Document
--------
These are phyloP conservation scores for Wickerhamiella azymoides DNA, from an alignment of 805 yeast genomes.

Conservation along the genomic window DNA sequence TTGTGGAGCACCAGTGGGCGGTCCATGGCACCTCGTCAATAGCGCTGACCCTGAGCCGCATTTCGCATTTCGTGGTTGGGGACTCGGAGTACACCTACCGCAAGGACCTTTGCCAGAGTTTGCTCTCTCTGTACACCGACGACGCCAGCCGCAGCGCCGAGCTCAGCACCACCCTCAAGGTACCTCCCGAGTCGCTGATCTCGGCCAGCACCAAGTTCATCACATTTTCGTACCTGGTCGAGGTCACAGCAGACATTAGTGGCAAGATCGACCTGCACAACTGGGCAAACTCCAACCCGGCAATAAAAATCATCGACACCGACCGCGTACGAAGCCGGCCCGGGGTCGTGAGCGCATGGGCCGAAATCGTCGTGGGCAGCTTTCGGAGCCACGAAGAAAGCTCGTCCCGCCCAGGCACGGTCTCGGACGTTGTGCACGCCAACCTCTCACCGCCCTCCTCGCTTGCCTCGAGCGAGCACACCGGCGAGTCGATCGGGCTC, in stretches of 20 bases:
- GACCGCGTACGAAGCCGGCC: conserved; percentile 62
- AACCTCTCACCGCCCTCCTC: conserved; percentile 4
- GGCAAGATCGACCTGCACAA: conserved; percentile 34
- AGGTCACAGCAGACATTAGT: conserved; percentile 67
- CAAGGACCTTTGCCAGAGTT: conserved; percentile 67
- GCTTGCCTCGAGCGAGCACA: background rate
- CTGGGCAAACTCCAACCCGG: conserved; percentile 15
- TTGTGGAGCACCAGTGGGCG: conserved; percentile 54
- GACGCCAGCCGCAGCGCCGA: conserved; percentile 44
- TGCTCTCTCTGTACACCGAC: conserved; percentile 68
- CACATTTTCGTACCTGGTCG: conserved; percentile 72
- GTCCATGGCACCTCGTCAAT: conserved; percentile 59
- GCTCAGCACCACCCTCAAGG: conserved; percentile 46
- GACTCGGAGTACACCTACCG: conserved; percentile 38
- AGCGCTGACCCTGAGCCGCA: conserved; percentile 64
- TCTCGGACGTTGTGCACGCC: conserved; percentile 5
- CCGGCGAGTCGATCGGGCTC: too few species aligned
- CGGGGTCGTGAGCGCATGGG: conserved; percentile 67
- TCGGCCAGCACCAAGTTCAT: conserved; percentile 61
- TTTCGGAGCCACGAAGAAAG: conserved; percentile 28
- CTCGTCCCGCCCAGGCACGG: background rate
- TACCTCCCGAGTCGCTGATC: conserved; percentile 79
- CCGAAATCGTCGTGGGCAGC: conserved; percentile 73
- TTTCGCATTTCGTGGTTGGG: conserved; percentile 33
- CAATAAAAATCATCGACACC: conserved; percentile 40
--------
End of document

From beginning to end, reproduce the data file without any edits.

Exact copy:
These are phyloP conservation scores for Wickerhamiella azymoides DNA, from an alignment of 805 yeast genomes.

Conservation along the genomic window DNA sequence TTGTGGAGCACCAGTGGGCGGTCCATGGCACCTCGTCAATAGCGCTGACCCTGAGCCGCATTTCGCATTTCGTGGTTGGGGACTCGGAGTACACCTACCGCAAGGACCTTTGCCAGAGTTTGCTCTCTCTGTACACCGACGACGCCAGCCGCAGCGCCGAGCTCAGCACCACCCTCAAGGTACCTCCCGAGTCGCTGATCTCGGCCAGCACCAAGTTCATCACATTTTCGTACCTGGTCGAGGTCACAGCAGACATTAGTGGCAAGATCGACCTGCACAACTGGGCAAACTCCAACCCGGCAATAAAAATCATCGACACCGACCGCGTACGAAGCCGGCCCGGGGTCGTGAGCGCATGGGCCGAAATCGTCGTGGGCAGCTTTCGGAGCCACGAAGAAAGCTCGTCCCGCCCAGGCACGGTCTCGGACGTTGTGCACGCCAACCTCTCACCGCCCTCCTCGCTTGCCTCGAGCGAGCACACCGGCGAGTCGATCGGGCTC, in stretches of 20 bases:
- GACCGCGTACGAAGCCGGCC: conserved; percentile 62
- AACCTCTCACCGCCCTCCTC: conserved; percentile 4
- GGCAAGATCGACCTGCACAA: conserved; percentile 34
- AGGTCACAGCAGACATTAGT: conserved; percentile 67
- CAAGGACCTTTGCCAGAGTT: conserved; percentile 67
- GCTTGCCTCGAGCGAGCACA: background rate
- CTGGGCAAACTCCAACCCGG: conserved; percentile 15
- TTGTGGAGCACCAGTGGGCG: conserved; percentile 54
- GACGCCAGCCGCAGCGCCGA: conserved; percentile 44
- TGCTCTCTCTGTACACCGAC: conserved; percentile 68
- CACATTTTCGTACCTGGTCG: conserved; percentile 72
- GTCCATGGCACCTCGTCAAT: conserved; percentile 59
- GCTCAGCACCACCCTCAAGG: conserved; percentile 46
- GACTCGGAGTACACCTACCG: conserved; percentile 38
- AGCGCTGACCCTGAGCCGCA: conserved; percentile 64
- TCTCGGACGTTGTGCACGCC: conserved; percentile 5
- CCGGCGAGTCGATCGGGCTC: too few species aligned
- CGGGGTCGTGAGCGCATGGG: conserved; percentile 67
- TCGGCCAGCACCAAGTTCAT: conserved; percentile 61
- TTTCGGAGCCACGAAGAAAG: conserved; percentile 28
- CTCGTCCCGCCCAGGCACGG: background rate
- TACCTCCCGAGTCGCTGATC: conserved; percentile 79
- CCGAAATCGTCGTGGGCAGC: conserved; percentile 73
- TTTCGCATTTCGTGGTTGGG: conserved; percentile 33
- CAATAAAAATCATCGACACC: conserved; percentile 40